Handsome Family shows are famously relaxed. Their songs can be dark, but there’s always laughter on stage. There’s even some whooping from the crowd these days with the addition of Alex McMahon (guitars, steel, keyboards) and Jason Toth (drums, keyboards, sampler). Rennie sings as well as plays Autoharp, banjo, and uke bass. She often introduces songs with seemingly unrelated stories. Brett, with his resonant voice and grand beard, is a powerful presence at the center of the stage. There are a lot of new faces at shows these days, brought by “Far From Any Road,” which became a global hit when it was the theme to season one of True Detective. Both Guns ’N Roses and Bruce Springsteen have used “Far From Any Road” as walk-in music and the song is often played at hockey games.
And, believe it or not— David Bowie’s recently published notebooks contain a line that simply says, “Handsome Family.” Who knows what might have been?
Songwriter and composer Daniel Knox lives and works in Chicago, but it’s not the Chicago known by most. His is a different city, a city almost entirely his own, set in the small hours. Something of a nocturnal creature, Knox roams a city of dark corners and quiet beauty; a place unstuck by time where the lines between himself and the character driven personas of his music blur.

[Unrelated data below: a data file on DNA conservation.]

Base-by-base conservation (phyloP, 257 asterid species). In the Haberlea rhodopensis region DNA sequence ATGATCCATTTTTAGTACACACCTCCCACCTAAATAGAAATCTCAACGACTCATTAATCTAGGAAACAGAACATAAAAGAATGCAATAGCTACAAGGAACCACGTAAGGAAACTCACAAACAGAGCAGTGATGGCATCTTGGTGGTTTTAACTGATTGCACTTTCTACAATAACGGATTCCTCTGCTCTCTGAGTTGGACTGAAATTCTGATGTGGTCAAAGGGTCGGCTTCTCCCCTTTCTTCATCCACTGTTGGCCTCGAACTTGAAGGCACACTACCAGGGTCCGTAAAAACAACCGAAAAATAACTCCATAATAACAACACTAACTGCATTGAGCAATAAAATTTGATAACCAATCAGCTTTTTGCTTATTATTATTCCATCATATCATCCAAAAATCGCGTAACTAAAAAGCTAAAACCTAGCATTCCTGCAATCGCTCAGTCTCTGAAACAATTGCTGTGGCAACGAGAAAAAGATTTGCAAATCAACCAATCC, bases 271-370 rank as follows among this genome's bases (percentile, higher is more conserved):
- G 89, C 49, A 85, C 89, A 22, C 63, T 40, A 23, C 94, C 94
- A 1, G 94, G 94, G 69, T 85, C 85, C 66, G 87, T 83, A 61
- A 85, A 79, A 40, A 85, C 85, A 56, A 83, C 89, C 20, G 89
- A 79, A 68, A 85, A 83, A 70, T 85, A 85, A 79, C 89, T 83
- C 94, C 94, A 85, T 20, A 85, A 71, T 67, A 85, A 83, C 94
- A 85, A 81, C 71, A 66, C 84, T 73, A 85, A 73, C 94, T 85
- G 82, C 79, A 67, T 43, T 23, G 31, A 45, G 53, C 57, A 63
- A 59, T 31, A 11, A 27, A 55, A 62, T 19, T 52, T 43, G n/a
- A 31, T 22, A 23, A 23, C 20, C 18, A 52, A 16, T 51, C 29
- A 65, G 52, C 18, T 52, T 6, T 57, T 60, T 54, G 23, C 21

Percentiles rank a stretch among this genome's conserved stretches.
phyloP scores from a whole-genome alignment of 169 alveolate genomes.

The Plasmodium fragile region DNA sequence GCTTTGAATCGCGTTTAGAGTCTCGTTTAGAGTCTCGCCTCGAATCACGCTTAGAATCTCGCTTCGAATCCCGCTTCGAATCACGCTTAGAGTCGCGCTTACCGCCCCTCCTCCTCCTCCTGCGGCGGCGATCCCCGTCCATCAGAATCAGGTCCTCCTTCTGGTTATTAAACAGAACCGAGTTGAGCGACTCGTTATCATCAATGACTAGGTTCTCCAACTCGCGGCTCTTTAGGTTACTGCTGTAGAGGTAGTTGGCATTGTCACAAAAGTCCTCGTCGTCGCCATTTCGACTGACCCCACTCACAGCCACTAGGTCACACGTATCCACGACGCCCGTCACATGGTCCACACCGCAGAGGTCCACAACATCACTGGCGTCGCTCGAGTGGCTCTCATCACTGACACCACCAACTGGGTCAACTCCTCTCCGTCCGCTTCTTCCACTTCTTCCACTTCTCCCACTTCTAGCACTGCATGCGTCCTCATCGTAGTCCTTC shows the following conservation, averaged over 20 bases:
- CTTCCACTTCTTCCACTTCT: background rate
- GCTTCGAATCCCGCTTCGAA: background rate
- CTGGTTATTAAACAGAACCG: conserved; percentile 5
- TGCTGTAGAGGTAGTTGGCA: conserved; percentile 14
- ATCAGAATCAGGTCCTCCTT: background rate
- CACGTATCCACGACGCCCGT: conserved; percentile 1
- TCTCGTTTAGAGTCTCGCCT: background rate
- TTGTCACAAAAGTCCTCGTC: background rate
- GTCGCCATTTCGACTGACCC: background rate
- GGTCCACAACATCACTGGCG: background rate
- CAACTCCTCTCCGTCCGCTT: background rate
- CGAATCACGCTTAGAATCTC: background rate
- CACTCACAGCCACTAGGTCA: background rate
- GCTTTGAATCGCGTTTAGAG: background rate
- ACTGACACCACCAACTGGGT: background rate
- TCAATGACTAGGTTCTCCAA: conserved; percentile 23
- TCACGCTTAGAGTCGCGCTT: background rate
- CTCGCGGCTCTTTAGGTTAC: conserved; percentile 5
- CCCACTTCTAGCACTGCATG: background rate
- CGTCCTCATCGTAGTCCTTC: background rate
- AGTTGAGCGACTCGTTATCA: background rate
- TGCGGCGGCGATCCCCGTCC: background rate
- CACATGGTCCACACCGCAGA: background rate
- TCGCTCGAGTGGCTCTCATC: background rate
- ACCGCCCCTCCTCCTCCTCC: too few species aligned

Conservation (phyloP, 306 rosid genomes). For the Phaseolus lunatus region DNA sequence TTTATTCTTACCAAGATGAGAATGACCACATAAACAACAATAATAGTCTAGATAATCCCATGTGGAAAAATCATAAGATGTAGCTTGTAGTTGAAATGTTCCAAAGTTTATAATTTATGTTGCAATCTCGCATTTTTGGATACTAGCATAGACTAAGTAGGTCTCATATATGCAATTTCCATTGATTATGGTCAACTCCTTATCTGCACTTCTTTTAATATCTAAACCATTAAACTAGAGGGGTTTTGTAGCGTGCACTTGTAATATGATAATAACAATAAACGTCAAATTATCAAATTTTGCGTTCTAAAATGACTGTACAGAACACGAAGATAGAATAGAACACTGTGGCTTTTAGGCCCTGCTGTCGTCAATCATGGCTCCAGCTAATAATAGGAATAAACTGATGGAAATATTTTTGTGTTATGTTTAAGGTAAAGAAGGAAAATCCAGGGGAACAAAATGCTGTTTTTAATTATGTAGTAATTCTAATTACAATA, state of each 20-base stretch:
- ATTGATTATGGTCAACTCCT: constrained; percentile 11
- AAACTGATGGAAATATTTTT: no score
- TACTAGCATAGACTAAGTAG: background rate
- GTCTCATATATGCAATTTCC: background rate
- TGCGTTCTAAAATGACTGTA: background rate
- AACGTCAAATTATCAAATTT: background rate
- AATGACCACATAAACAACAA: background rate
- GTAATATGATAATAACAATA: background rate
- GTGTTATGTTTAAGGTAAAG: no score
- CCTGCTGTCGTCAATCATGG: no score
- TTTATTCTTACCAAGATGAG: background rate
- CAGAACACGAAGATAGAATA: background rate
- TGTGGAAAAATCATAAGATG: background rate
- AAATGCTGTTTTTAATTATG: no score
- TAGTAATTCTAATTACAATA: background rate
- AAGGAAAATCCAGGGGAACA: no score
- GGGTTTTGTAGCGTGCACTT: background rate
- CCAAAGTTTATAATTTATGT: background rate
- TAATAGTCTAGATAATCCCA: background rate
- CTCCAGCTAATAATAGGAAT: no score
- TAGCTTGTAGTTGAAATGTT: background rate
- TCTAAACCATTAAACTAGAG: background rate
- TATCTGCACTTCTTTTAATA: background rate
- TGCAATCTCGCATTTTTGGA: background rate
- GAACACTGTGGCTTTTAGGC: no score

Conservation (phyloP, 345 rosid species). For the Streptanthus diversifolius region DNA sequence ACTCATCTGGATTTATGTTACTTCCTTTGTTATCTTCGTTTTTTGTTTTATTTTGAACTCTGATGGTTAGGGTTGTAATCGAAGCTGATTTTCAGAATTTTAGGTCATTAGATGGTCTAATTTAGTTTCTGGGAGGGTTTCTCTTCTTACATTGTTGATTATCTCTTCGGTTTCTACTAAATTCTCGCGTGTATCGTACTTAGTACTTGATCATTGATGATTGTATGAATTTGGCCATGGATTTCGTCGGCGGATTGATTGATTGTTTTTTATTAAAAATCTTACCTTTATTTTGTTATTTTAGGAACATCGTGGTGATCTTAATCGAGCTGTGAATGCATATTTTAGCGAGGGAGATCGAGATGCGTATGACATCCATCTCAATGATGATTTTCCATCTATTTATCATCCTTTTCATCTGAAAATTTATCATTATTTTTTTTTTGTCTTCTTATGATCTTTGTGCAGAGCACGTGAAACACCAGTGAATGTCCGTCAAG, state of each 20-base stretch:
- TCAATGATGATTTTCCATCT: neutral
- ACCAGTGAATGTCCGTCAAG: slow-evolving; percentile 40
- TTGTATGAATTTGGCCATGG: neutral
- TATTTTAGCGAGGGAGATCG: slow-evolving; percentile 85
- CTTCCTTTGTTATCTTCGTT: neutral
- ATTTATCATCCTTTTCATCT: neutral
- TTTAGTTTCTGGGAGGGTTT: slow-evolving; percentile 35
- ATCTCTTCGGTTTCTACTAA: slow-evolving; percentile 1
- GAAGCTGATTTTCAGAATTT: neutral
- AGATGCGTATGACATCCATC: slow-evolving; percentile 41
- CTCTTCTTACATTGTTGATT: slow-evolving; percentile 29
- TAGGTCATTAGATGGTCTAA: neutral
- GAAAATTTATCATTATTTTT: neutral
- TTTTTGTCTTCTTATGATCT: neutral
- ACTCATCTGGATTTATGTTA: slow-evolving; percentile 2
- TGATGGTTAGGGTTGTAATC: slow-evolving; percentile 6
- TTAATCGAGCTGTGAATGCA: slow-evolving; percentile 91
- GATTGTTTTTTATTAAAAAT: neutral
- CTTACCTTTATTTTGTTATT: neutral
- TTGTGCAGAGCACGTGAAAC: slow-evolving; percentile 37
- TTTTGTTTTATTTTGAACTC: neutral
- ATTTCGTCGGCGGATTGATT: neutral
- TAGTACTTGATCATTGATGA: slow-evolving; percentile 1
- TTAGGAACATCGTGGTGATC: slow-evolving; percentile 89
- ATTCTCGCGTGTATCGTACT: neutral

Knox grew up spending more time in movie theatres than most people do in their entire lives. Knox’s influences unsurprisingly stem from here too, the language and feel of movies are what shapes his music inside and out. Most prominently in the work of Wim Wenders, David Lynch, Errol Morris, Charlie Chaplin and Abel Gance. In terms of singing he cites Judy Garland, Marlene Dietrich and Maurice Chevalier. Some more contemporary musical influences include Gavin Bryars, Ryuichi Sakamoto, Paolo Conte, Roberta Flack, Scott Walker, Iris Dement, Randy Newman and Moondog.